Although I've stressed recording to a consistent tempo, it may not be absolutely necessary, especially if you have enough footage to be able to do quick cuts. If the keyboard player is only on for a few seconds before a cut to the bassist, there won't be enough elapsed time to see the keyboard player drift out of sync.
Do pay attention to the lighting, because you won't want to have dramatic changes when going from one piece of footage to another. Become familiar with issues such as setting white balance so that the lighting is consistent, ensuring that colours end up looking true; most camcorders let you set white balance to compensate for different illumination sources, such as sunlight, halogen lights or incandescent lighting). You don't want half of the shots looking like they were taken at noon on a sunlit day, and the others inside a darkened club. There are ways to compensate for these differences in video editing programs but, just as with audio, it's always best to get the material right at the source.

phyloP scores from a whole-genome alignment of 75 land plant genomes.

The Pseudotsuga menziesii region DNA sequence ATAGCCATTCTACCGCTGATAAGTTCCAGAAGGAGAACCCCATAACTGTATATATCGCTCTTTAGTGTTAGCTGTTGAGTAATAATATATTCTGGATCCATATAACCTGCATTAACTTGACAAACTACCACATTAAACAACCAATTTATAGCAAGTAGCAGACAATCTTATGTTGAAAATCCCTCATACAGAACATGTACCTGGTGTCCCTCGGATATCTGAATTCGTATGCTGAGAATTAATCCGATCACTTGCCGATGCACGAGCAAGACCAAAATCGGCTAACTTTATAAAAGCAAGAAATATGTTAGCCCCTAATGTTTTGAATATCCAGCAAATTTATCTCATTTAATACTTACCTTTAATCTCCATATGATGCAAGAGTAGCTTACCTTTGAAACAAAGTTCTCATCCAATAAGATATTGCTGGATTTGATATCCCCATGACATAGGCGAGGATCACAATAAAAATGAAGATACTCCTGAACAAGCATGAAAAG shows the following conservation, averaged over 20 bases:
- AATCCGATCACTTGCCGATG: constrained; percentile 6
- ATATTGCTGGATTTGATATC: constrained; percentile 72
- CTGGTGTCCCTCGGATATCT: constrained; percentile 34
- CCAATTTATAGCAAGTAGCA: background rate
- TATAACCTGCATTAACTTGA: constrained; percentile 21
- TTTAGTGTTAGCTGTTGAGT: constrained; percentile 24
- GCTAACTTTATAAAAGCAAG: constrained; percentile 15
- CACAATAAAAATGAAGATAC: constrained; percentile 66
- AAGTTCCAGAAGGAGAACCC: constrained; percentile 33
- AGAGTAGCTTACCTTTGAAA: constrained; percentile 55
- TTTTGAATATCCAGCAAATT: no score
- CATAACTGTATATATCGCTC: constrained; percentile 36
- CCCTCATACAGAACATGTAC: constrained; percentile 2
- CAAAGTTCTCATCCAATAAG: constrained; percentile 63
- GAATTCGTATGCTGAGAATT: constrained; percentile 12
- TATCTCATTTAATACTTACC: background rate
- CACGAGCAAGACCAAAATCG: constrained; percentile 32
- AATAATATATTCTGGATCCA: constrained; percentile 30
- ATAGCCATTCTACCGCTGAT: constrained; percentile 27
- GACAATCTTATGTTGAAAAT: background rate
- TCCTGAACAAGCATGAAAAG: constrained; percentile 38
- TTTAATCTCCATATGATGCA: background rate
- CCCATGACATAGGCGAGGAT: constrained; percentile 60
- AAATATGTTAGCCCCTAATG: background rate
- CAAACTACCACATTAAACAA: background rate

If you're making a video of a one‑time‑only live gig, matters get a little more complicated. Suppose you want to create videos of the band's two big 'hits.' Capture wide shots that take in most of the band on those two songs; during the songs that won't be used, use the opportunity to cheat! Take potential cutaway shots — facial shots, audience reaction shots, and shots of musicians where you don't see their hands moving on the instruments too clearly. Even if these aren't too closely associated with the audio, you can lay them in over the video and no one will be the wiser. For example, if the lead singer is dancing when not singing, you can probably lay this in anywhere vocals aren't happening, as long as you pay some attention to lining up the moves with the beat.